Kirkland's "The Diesel Builders, Volume Three - Baldwin Locomotive Works" details, on page 218, the further development internally of the Hamilton locomotive engine. The engine's bore was increased, so that the engine was now 9.5" x 12" while keeping the same 950 RPM speed. Laboratory four cylinder, 775 BHP and six cylinder 1160 BHP engines were built and tested (and are shown.) The company clearly saw that the Hamilton engine had potential (it was much closer to the contemporary locomotive engines built by others in essentials) but also clearly knew that the engine had amassed a somewhat less than stellar maintenance record on some of the larger railroads. I could see the smart play here being pulling the engine, focusing development on improved versions, all the while getting along on the sequentially-improved and more familiar 600 series. Just taking a look at the specs of the lab engines -- an eight cylinder would have been 1500 BHP or thereabouts, and a 16 cylinder 3000 BHP running at the same pressures and speeds. This sort of growth probably was not going to happen with the Baldwin 600.

Cockerill continued to develop the lab produced engine later, eventually issuing an eight cylinder inline 1400 BHP engine. This engine was sped up (1000 RPM) and was the first in the series to have an intercooler. This was Cockerill model THR 895SA.

It was a merging of design ideas from the Hamilton engine and the Baldwin 600 engine that led to the new 1968 line of Cockerill locomotive engines. The engines had the bore and stroke of the developed Hamilton engines and had their crankshaft bearings mounted in the engine main frame as did the Hamilton (in the Baldwin engine the bearings were in the sub base, and the engine frame bolted down on top of that.) Cockerill used the Baldwin design of access plates for the main bearings which gives the Cockerill 240C0 line a Baldwin look, but there seems to be more Hamilton than Baldwin where it counts.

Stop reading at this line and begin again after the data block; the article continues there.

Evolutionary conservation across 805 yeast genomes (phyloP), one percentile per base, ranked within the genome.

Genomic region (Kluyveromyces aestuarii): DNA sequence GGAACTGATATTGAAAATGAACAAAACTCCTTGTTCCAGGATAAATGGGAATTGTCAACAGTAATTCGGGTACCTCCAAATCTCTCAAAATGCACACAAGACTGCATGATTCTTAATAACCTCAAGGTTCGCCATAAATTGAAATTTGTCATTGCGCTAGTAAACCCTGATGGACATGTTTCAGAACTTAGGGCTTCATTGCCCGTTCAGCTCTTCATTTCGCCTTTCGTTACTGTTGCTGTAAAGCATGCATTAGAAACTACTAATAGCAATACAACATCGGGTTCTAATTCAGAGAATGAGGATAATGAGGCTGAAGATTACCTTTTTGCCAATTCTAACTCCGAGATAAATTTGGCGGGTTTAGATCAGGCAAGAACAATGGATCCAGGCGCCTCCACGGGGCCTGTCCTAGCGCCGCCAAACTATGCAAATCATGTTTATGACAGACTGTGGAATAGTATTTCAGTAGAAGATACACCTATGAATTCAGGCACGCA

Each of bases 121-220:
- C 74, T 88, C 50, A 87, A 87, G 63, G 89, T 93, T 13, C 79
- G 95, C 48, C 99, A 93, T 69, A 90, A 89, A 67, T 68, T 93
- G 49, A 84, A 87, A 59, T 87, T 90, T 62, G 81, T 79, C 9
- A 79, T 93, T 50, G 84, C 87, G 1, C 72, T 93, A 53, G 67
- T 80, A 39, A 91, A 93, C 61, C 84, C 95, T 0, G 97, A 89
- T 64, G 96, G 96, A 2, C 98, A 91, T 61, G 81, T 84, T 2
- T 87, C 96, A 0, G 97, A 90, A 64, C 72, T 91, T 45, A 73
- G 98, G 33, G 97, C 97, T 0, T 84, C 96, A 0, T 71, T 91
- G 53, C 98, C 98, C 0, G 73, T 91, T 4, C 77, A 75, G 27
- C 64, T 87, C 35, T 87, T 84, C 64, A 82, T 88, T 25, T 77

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Re: Why did BLH drop the Hamilton engine?

Postby Pneudyne » Mon Dec 05, 2016 7:33 pm

Here are some pictures of the Cockerill-Hamilton TH895SA engine as used in the SNCB 210 class. That of the up-ended block clearly shows its underslung crankshaft design.

SNCB 210 Class Cockerill-Hamilton TH895SA Engine.jpg

SNCB 210 Class Cockerill-Hamilton TH895SA Engine Block.jpg

SNCB 210 Class Cockerill-Hamilton TH895SA Engine-with-Generator.jpg


The same engine was also used in the SNCB 211 class diesel-hydraulic locomotive, a contemporary of the 210 class.

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Re: Why did BLH drop the Hamilton engine?

Postby Pneudyne » Mon Dec 05, 2016 8:57 pm

Typewriters wrote:Kirkland's "The Diesel Builders, Volume Three - Baldwin Locomotive Works" details, on page 218, the further development internally of the Hamilton locomotive engine. The engine's bore was increased, so that the engine was now 9.5" x 12" while keeping the same 950 RPM speed. Laboratory four cylinder, 775 BHP and six cylinder 1160 BHP engines were built and tested (and are shown.) The company clearly saw that the Hamilton engine had potential (it was much closer to the contemporary locomotive engines built by others in essentials) but also clearly knew that the engine had amassed a somewhat less than stellar maintenance record on some of the larger railroads. I could see the smart play here being pulling the engine, focusing development on improved versions, all the while getting along on the sequentially-improved and more familiar 600 series. Just taking a look at the specs of the lab engines -- an eight cylinder would have been 1500 BHP or thereabouts, and a 16 cylinder 3000 BHP running at the same pressures and speeds. This sort of growth probably was not going to happen with the Baldwin 600.


Which proposition is borne out by the numbers in the Cockerill engine entry in Jane’s 1969-70, scan attached.

Cockerill entry in Jane's 1969-70 p.191.gif


By then, the V16TR240Co was available at 3944 hp (gross) at 1050 rev/min, requiring an mep of 219 lbf/in², whereas the BLH 608A offered 2120 hp (gross) at 650 rev/min, at an mep of 164 lbf/in². So at the latter mep, the V16TR240Co would have provided close to 3000 hp. The higher mep actually offered suggests that the Hamilton engine had more “stretch” in it, relative to its size, than the Baldwin 600-series design.